Many copywriting strategies target pain points and negative emotions. While it works, some times it’s better to uplift customers and make them feel awesome 🙂

The travel app AroundMe pulls this off effortlessly.

AroundMe app

Their motto “Because You’re Going Places” shows that they understand their audience, while also supporting their passion for being on-the-go.

How can you compliment customers based on the product you sell?

Make them use their imagination

Unless the reader has a demo in their hands of a product, they won’t truly know what it’s like to use it before the purchase.

That’s why you want to paint a picture like Picasso, and help them use their imagination.

Not only should you describe the product in vivid detail that makes them feel like they’re using it that very moment, but sum up the experience in the headline.

I’m a huge car enthusiast, so it’s only natural that I bring up this Ferrari 458 advertisement.

Ferrari ad example

The headline and copy is more beautiful than the sharp lines and red paint on the car itself.

“Own it, Drive it, Live it” embodies what supercars are all about: lifestyle.

Accompanied with the image, this is a piece of copy you NEED to include in your swipe file.

Additionally, the body is what really nails the concept of imagination: “With head-turning styling, neck-snapping acceleration and that indescribable but incredibly potent Ferrari allure, the 458 Italia supercar is one of the most desirable rides on the market.”

It makes the reader feel like their driving the 458 without eve needing to take it for a test spin. and provokes their imagination to envision what it’d be like to own it.

Talk about the price as a selling point

Let’s be real.

The price of a product is a massive reason why customers will buy it or not.

That’s why pricing can be a valuable element of a solid headline.

Look how ASOS blatantly promotes their sales by focusing on how much customers will save.

ASOS headline example

Do you price your product competitively? It is a more affordable option than other items on the market? Make it known!

Alternatively, you can use an expensive price point to make your product appear more rare and luxurious.

Use urgency

Fear of missing out is one of the greatest psychological phenomenons.

There are more opportunities than ever, and we’re constantly bombarded with them.

From social events to cool gadgets, there’s new things popping up every day that could improve our lives.

It’s easy to feel that if you don’t immediate action that you will miss out on something great. Here’s a quick video that explains FOMO very well.

Fear of missing out can be integrated into headlines via urgent wording.

For example, you can append the following words to your headlines to make them instantly appear more urgent:

  1. Hurry
  2. Not
  3. Today
  4. Don’t miss out
  5. Don’t wait
  6. Mistakes
  7. Quick
  8. Soon
  9. Limited time
  10. Rush
  11. Don’t delay
  12. Clearance
  13. Sale
  14. Expires
  15. Once in a lifetime

Make it unique among competitors

You can have the best headline in the world, but if it blends into competitors like a blade of grass on a freshly cut lawn, it won’t do much.

That’s why it’s crucial you research into competitors to ensure that you make a title that cuts through the static.

Let’s image that we’re writing a blog post about the best dog food. The first step we’d take is visiting Google for a keyword we’re targeting like “Best dog food under $50.”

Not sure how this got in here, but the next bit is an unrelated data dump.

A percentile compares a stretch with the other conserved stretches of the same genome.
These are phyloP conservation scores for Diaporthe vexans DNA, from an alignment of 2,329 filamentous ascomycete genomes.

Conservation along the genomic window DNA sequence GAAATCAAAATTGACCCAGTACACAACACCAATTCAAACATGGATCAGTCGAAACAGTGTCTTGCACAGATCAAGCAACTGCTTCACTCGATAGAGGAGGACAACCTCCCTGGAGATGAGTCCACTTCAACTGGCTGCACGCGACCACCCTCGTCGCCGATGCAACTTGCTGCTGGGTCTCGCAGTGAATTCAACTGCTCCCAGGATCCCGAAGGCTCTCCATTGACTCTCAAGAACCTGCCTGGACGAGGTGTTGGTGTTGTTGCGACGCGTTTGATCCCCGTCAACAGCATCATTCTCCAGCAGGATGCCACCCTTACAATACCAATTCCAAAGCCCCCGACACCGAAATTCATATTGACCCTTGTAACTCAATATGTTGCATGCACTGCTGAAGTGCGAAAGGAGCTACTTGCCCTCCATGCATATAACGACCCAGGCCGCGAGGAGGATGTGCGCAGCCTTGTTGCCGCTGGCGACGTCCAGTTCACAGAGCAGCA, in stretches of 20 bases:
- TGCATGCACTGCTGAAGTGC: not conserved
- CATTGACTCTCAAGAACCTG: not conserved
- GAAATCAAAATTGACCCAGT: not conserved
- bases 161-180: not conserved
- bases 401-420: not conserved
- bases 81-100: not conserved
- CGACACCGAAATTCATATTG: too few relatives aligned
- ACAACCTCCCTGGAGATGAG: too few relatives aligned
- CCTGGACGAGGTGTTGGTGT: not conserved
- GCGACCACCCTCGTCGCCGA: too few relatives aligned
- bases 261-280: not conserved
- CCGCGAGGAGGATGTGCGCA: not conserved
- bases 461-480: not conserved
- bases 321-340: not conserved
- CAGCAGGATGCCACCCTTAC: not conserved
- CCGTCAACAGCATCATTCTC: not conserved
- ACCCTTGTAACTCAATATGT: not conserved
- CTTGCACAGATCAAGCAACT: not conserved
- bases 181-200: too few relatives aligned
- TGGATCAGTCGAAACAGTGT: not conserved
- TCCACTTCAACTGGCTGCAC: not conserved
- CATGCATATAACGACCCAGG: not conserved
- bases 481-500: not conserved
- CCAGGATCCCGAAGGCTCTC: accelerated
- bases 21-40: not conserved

Headline results

Save all of the headlines on the first page of results. These will be from authority websites that have teams of writers, so they will most likely be very high quality.

Whether you put them into a spreadsheet or note file, ask yourself the following questions:

  1. What makes them unique or interesting?
  2. Do they have any similarities or patterns?
  3. What headline could you write to stand out from the results?

Brainstorm titles you could use that would pop from the SERPs compared to everything that’s already there.

Continuing off of the dog food example, we could include parentheses or brackets, such as:

  • Best Dog Foods Under $50 [Ultimate Guide]
  • The Best Dog Foods Under $50 (25 Different Products)
  • Dog Food Under $50 You Don’t Know About [Budget Friendly AND Healthy]

Be ultra specific

Vague headlines kill excitement.

They also don’t help the reader understand what they will find if they continue reading.

Brian Dean from Backlinko executes this perfectly on the homepage of his website.

Backlinko headline

Instead of just saying “How I Increased My Website Traffic,” Brian uses very specific numbers.

It makes the product, which in this case is a newsletter case study, more tangible and understandable.

Readers know exactly what they will learn if they opt into the email list, and kind of results to expect.

Create a useful headline

Copy and content is all about practicality.

That’s why I used heaps of examples in this article 🙂

I want you to read this post, and know exactly how to write headlines that will generate sales and leads.

Even if I went over the different strategies, it wouldn’t be anywhere near the same as useful if I didn’t include images and real examples.

Not only is this article very useful(At least, I like to think so!), the headline to this blog post implies it will be helpful, as well.

Next time you’re writing a headline, brainstorm versions that summarize what the reader will learn by finishing the copy.

Final thoughts on headlines

That’s it folks.

Headlines make up a tiny portion of your copy, but they are hands-down the most important element.

If your title sucks, nobody is going to read the rest of the body.

If they don’t do that, you make no money 🙁

Here are the main headline tactics I covered today summed up for your convenience.

  • Pain, agitate, solve: Mention the pain point of the customer, elaborate on it further, and explain how your product will solve it.
  • Seven deadly sins: Use the seven deadly sins to take advantage of humans primitive nature. These are lust, gluttony, greed, sloth, wrath, envy, and pride.
  • Make them use their imagination: Paint a picture with your words to make the customer feel like they are already using the product.
  • Talk about the price as a selling point: Position your product as luxuries or budget friendly, depending on the item and audience.
  • Use urgency: Take advantage of FOMO by using urgent words.
  • Make it unique compared to competitors: Analyze competitors to craft a headline that will pop.
  • Be ultra specific: Avoid being vague, and state specific numbers and data.
  • Make it useful: Summarize what the readers will take out of reading the rest of the copy.